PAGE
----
In doing so, the Court crafted a definition of “waters of the United States” that is in line with the plain language of the statute and rejects longstanding overreach by the Environmental Protection Agency (EPA) and the U.S. Army Corps of Engineers (Corps).
Wetlands that can be regulated are those with continuous surface water connections with “relatively permanent” waters that are themselves connected to traditional interstate navigable waters. These relatively permanent waters are what most people would think of as water bodies, such as lakes and streams.
This language helps to provide some bright line rules for property owners and the agencies.
Now comes the EPA and Corps’ implementation of the decision.
Since the Sackett opinion has been released, the Corps has reportedly put a hold on making official decisions about whether a water is regulated (known as approved jurisdictional determinations). This will delay the Clean Water Act permitting process for property owners.
There is no reason for such sweeping delays. The Corps should have many obvious situations when a water isn’t regulated. For example, it should often be easy to determine that an alleged wetland doesn’t have a continuous surface water connection with a relatively permanent water.
To their credit, House and Senate Republican committee leaders are trying to ensure that the EPA and Corps don’t unnecessarily delay the permitting process. Last week, they sent a letter to the agencies requesting a detailed update on their implementation of the Sackett opinion and expressing concern over the Corps’ pause on approved jurisdictional determinations.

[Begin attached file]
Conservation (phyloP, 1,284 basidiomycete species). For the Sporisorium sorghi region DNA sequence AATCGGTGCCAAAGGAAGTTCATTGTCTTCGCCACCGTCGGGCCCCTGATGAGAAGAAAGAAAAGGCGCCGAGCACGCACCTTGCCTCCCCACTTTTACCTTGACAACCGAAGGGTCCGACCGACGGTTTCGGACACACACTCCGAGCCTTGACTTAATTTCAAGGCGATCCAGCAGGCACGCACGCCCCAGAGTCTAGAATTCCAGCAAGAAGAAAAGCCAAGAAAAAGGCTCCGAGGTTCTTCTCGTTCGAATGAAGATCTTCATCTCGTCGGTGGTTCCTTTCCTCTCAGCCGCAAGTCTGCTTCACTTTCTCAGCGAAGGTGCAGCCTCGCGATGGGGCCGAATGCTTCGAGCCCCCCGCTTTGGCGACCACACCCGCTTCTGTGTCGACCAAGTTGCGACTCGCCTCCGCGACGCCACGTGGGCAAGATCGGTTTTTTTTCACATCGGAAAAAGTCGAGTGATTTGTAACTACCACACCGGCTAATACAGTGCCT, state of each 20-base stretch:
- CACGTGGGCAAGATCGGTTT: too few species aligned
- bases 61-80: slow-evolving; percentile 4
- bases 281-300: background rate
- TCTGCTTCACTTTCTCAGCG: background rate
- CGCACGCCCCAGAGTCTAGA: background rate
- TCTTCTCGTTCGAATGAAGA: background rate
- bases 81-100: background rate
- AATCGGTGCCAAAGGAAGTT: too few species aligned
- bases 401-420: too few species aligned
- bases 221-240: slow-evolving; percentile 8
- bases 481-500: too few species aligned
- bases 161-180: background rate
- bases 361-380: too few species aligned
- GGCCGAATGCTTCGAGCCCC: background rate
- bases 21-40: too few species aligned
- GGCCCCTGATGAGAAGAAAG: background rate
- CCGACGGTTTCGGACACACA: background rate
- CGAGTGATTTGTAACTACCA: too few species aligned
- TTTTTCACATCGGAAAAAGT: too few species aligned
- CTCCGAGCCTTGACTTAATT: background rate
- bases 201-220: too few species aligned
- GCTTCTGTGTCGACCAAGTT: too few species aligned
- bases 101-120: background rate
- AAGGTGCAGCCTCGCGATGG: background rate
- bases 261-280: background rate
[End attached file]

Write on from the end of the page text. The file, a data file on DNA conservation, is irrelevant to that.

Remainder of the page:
Congress will need to continue to provide the necessary oversight over the EPA and Corps to ensure that Sackett is implemented properly and any time needed to develop initial guidance or a new rule doesn’t serve as an excuse to unreasonably slow down the permitting process. The Republican committee leadership letter was correct when it stated:
The Biden Administration must now follow the law by implementing the Supreme Court’s decision with the same fervor it showed in its prior efforts on WOTUS. Failure to do so is indicative that these recent delays are needless at best, or intentional efforts to halt economic development at worst.
Legislators should expect the Corps to issue permits in an efficient manner. If there is even a reasonable basis to conclude that a water isn’t a regulated water, then the Corps should process an approved jurisdictional determination to this effect.